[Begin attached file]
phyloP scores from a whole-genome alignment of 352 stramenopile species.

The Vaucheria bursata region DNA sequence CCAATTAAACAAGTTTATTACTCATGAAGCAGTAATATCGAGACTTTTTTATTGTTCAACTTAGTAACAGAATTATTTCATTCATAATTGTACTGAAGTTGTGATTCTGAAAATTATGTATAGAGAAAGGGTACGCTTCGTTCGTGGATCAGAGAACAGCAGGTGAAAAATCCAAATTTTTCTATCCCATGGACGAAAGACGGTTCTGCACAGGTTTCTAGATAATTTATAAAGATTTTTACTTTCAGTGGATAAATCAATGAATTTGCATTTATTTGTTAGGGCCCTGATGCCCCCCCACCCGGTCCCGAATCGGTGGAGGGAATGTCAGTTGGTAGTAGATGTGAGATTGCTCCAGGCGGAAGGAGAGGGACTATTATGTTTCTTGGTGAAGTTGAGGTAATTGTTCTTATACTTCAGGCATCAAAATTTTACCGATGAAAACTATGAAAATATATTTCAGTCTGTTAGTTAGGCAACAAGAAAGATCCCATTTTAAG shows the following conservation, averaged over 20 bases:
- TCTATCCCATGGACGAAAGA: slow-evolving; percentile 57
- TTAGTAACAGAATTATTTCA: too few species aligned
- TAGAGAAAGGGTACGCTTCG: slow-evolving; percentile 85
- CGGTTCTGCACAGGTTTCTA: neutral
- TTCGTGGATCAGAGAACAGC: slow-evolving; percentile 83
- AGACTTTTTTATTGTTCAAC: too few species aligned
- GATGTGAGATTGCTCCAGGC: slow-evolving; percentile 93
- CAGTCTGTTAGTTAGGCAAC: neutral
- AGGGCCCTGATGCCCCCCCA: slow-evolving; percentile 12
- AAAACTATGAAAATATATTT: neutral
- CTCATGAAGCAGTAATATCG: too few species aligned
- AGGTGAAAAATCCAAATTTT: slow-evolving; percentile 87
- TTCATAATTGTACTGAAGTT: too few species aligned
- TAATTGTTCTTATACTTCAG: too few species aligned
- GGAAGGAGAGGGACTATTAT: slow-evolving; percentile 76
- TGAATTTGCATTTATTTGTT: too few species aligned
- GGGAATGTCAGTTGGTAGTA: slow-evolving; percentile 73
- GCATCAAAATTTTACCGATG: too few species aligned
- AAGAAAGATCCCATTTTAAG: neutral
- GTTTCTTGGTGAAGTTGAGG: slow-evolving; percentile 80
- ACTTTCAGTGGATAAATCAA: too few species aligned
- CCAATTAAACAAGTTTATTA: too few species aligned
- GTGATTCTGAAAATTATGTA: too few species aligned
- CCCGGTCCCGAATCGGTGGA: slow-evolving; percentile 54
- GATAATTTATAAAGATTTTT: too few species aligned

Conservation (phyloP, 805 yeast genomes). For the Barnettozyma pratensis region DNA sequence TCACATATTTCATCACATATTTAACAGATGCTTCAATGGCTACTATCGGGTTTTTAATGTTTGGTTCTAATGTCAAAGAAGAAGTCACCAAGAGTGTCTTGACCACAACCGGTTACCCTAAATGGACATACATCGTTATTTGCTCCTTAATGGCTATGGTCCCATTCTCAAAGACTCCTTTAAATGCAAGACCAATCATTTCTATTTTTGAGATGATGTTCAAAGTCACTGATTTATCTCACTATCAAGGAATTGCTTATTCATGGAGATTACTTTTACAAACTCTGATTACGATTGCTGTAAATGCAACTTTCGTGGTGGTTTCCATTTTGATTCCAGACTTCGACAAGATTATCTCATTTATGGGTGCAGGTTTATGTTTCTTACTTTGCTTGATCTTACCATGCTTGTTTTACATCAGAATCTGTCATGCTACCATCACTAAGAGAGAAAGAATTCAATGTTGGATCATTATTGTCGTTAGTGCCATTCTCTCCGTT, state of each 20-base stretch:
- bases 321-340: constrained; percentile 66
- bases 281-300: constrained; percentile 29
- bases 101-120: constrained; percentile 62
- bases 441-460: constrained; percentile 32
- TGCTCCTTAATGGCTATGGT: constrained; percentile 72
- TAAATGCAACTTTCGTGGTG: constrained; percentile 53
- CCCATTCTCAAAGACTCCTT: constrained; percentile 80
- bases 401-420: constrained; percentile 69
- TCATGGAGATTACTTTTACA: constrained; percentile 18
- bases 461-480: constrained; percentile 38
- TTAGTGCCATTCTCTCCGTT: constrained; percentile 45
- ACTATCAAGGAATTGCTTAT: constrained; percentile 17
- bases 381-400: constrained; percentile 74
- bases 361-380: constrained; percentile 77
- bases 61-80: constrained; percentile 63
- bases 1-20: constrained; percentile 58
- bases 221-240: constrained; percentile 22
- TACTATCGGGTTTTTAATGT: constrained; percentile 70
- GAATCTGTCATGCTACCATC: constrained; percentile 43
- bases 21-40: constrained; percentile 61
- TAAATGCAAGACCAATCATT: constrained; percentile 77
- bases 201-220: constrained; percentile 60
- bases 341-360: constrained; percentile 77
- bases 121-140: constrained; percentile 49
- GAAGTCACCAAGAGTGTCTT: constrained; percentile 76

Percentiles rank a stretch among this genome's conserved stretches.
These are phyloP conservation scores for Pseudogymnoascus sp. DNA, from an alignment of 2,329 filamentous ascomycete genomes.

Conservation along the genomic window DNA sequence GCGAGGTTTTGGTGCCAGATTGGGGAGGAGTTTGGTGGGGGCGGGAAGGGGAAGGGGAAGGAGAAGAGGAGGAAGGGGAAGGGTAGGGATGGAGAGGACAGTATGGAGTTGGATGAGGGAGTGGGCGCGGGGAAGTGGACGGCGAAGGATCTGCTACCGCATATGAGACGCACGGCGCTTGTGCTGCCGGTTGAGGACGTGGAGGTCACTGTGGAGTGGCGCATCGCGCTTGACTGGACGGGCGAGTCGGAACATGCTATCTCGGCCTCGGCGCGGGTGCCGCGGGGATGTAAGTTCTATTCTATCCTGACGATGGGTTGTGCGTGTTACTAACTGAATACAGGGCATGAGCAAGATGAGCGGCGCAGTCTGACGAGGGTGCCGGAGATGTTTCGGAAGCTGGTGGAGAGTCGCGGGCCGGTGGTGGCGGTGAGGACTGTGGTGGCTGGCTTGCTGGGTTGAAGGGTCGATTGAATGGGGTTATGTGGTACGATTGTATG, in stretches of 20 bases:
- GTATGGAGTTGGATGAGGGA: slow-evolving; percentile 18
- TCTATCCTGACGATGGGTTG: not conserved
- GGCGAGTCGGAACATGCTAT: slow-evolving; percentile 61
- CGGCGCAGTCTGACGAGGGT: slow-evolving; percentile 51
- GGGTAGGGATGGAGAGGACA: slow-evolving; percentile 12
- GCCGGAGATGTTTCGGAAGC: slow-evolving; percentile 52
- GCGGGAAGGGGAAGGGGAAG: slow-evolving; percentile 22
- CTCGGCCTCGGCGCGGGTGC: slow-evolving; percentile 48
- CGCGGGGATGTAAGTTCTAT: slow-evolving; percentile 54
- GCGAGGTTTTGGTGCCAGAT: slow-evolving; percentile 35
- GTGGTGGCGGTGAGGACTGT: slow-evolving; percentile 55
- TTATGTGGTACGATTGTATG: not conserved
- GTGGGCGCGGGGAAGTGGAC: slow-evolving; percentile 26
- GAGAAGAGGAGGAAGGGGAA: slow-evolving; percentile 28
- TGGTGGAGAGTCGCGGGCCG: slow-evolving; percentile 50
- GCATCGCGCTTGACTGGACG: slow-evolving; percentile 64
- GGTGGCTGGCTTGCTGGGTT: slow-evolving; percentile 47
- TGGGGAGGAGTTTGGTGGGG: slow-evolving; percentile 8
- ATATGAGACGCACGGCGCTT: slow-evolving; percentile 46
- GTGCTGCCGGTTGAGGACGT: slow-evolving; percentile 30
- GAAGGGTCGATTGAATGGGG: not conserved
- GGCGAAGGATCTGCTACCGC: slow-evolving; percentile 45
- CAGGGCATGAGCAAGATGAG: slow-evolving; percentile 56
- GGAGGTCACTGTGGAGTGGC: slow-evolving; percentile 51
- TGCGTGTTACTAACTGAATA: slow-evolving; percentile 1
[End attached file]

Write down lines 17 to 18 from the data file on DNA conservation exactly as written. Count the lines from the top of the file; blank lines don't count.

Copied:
- GGAAGGAGAGGGACTATTAT: slow-evolving; percentile 76
- TGAATTTGCATTTATTTGTT: too few species aligned